The defendants ask the court to find that because the Markush group in the 504 Patent does not specifically list Staybelite 3-E, or any accused product, as an alternative "additional component, " DuPont is foreclosed from arguing Staybelite, or any other compound not listed in the Markush group, is an equivalent. Dkt. #94, ECF p. 5. The defendants argue a finding that any of the accused products is equivalent to any ingredient in the Markush group "would vitiate the Markush Group limitation, which is by nature restricted to the listed compounds." Dkt. #74, ECF p. 23; see generally id., ECF pp. 17-27. The defendants argue it is purely a question of law for the court as to whether vitiation would apply to foreclose DuPont's claim of infringement by equivalence, and therefore, DuPont does not need any further discovery in order to respond to the defendants' motion for summary judgment. Dkt. #94, pp. 4-6.

The defendants' argument is overly simplistic, and ignores recent Federal Circuit case law. In Deere & Co. v. Bush Hog, LLC, 703 F.3d 1349 (Fed. Cir. 2012), the court held as follows:

"Vitiation" is not an exception to the doctrine of equivalents, but instead a legal determination that "the evidence is such that no reasonable jury could determine two elements be equivalent." Warner-Jenkinson Co. v. to Hilton Davis Chem. Co., 520 U.S. 17, 39 n.8, 117 S.Ct. 1040, 1053 n.8, 137 L.Ed.2d 146 (1997)]. The proper inquiry for the court is to apply the doctrine of equivalents, asking whether an asserted equivalent represents an "insubstantial difference" from the claimed element, or "whether the substitute element matches the function, way, and result of the claimed element." Id. at 40, 117 S.Ct. [at 1054]. If no reasonable jury could find equivalence, then the court must grant summary judgment of no infringement under the doctrine of equivalents. Id. at 39 n.8, 117 S.Ct. [at 1053 n.8].
Courts should be cautious not to shortcut this inquiry by identifying a "binary" choice in which an element is either present or not present. Stated otherwise, the vitiation test cannot be satisfied by simply noting that an element is missing from the claimed structure or process because the doctrine of equivalents, by definition, recognizes that an element is missing that must be supplied by the equivalent substitute. If mere observation of a missing element could satisfy the vitiation requirement, this "exception" would swallow the rule.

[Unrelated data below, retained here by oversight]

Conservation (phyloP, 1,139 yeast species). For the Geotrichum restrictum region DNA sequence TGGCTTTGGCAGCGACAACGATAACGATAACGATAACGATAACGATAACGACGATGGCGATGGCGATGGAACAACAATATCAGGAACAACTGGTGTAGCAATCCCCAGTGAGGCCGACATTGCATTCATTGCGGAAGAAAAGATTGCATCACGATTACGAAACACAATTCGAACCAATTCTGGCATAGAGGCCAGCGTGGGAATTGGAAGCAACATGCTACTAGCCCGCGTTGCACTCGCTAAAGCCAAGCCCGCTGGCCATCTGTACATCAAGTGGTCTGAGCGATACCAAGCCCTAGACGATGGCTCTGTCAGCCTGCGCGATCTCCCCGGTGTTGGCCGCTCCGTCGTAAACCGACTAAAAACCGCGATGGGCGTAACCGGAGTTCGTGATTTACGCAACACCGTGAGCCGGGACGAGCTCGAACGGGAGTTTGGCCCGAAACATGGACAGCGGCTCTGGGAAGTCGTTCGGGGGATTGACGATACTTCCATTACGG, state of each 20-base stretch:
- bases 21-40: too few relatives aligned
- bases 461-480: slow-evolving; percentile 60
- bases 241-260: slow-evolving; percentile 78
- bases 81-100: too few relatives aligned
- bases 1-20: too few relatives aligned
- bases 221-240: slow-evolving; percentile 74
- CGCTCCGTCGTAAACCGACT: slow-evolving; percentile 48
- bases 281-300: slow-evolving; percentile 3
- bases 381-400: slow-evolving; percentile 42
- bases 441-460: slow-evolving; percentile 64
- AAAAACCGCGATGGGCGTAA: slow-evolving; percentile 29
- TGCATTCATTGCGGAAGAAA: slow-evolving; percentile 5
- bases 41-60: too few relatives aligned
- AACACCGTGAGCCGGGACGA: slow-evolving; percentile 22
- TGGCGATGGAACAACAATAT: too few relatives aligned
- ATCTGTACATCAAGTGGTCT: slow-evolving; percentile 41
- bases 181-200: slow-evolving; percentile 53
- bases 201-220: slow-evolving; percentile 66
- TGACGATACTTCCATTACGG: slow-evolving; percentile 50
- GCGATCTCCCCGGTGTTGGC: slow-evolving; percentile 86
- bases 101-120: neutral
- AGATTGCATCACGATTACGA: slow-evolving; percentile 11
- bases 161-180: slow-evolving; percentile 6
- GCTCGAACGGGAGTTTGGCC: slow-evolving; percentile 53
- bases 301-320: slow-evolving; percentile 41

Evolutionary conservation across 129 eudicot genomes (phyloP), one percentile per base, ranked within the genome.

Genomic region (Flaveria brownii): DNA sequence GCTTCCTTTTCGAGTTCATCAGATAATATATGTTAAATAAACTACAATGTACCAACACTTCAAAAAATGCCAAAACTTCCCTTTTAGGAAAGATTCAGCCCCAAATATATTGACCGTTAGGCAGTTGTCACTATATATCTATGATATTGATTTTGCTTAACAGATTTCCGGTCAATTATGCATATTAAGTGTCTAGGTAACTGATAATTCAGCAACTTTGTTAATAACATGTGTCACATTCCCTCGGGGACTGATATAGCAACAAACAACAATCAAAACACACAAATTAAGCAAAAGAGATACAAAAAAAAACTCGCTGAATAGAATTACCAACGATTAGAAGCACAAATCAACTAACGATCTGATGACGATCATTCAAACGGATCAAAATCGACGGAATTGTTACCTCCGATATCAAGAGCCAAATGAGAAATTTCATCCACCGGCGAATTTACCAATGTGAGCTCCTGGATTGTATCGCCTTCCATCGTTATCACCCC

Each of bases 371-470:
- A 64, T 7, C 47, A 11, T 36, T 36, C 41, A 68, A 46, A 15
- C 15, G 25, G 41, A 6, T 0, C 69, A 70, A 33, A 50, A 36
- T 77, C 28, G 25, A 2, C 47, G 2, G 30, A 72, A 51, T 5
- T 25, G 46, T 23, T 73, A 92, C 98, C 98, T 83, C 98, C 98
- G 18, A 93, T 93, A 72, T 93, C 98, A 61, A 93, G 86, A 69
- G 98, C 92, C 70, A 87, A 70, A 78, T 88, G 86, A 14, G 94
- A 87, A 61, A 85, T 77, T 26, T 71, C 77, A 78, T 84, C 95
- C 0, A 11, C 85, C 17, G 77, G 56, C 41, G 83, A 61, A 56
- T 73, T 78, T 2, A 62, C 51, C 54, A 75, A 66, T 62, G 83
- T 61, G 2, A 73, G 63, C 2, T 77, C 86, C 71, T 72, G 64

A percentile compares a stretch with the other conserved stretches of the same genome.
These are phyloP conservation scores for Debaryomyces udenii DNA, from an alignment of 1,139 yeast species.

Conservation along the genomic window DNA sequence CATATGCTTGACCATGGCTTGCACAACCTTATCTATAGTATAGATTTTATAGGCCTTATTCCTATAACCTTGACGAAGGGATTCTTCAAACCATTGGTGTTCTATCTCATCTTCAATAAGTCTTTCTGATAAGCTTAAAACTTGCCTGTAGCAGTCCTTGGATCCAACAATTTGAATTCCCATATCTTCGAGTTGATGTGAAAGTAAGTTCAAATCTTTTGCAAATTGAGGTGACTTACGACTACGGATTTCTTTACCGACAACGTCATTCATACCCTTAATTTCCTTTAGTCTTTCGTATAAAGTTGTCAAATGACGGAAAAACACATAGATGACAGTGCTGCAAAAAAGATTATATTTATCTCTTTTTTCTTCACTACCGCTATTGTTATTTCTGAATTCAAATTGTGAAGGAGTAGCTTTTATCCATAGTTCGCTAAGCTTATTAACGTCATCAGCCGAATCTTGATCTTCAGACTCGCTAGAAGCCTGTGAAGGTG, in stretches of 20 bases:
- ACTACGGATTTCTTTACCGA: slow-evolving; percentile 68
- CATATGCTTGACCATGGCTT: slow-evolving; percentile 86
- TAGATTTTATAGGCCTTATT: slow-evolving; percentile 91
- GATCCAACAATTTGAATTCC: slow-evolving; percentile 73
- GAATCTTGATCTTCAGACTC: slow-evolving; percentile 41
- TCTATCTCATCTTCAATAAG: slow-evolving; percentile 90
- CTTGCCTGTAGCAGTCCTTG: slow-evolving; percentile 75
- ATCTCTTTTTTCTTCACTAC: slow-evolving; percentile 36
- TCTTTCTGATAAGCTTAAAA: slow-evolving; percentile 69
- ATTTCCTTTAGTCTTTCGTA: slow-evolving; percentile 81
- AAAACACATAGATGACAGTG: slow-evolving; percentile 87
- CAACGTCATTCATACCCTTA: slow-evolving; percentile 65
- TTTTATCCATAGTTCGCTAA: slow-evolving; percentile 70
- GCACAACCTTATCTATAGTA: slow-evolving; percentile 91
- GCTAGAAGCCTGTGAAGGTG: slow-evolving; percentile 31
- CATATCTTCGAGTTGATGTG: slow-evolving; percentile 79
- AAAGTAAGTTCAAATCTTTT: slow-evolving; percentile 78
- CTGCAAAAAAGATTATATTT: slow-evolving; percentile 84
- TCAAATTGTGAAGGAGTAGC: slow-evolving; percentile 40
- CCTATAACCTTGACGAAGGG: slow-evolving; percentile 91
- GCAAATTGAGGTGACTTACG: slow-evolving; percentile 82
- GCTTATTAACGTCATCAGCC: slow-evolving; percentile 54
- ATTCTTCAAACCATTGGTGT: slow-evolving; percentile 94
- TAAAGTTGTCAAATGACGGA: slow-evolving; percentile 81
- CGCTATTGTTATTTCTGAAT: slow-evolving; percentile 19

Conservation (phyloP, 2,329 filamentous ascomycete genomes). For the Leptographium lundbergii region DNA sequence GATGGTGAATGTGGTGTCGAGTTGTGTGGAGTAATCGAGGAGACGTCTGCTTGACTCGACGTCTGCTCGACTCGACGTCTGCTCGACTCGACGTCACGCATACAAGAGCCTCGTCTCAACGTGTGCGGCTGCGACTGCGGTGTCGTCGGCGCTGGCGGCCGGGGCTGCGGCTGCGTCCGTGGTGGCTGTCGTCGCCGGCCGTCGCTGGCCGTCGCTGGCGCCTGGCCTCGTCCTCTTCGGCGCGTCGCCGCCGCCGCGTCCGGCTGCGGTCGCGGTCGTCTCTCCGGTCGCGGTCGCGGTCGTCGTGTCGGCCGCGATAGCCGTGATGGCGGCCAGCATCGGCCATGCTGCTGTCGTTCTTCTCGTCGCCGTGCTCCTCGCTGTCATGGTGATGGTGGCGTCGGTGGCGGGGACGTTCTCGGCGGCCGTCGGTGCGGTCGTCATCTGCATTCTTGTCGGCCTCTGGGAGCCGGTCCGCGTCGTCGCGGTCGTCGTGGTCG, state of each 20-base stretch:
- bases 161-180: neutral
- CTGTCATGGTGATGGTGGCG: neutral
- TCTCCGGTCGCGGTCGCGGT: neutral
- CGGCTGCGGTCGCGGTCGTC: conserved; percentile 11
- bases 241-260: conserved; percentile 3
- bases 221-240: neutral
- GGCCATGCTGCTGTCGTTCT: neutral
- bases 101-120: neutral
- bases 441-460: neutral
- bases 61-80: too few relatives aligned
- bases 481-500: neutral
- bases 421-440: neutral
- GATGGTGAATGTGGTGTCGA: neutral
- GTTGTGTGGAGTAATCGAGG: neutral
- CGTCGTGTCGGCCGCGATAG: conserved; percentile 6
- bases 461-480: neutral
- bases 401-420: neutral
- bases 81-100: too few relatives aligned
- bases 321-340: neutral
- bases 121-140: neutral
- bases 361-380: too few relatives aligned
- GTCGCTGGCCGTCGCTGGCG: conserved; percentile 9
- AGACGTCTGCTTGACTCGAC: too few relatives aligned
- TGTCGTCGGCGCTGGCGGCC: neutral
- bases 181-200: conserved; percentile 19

Deere, 703 F.3d at 1356-57 (emphasis added); accord Brilliant Instruments, Inc. v. GuideTech, LLC, 707 F.3d 1342, 1347 (Fed. Cir. 2013) (quoting Deere ). The Brilliant Instruments court explained further:

The vitiation test cannot be satisfied merely by noting that the equivalent substitute is outside the claimed limitation's literal scope. Rather, vitiation applies when one of skill in the art would understand that the literal and substitute limitations are not interchangeable, not insubstantially different, and when they do not perform substantially the same function in substantially the same way, to accomplish substantially the same result. In short, saying that a claim element would be vitiated is akin to saying that there is no equivalent to the claim element in the accused device based on the well-established function-way-result' or insubstantial differences' tests.

Brilliant Instruments, 707 F.3d at 1347. These are factual issues for determination by the jury. Id.

The cases cited by the defendants where courts have found vitiation are both distinguishable on their facts, and overruled to the extent they predated, and reached contrary results to, Deere and Brilliant Instruments.

The court agrees with the defendants that no further discovery is necessary for the court to rule on their motion for summary judgment. It is apparent to the court from the record already existing in this case that there are genuine factual issues as to whether Heraeus's accused products infringe the 504 Patent under the DOE. Accordingly, pursuant to the discretion afforded the court under Rule 56(d)(1), the defendants' motion for summary judgment (Dkt. #73) is denied, without prejudice to the reassertion of their arguments, if appropriate, in any subsequent dispositive motion filed pursuant to the case schedule to be determined in this matter. As a result of this ruling, DuPont's motion for Rule 56(d) discovery (Dkt. #86) is moot.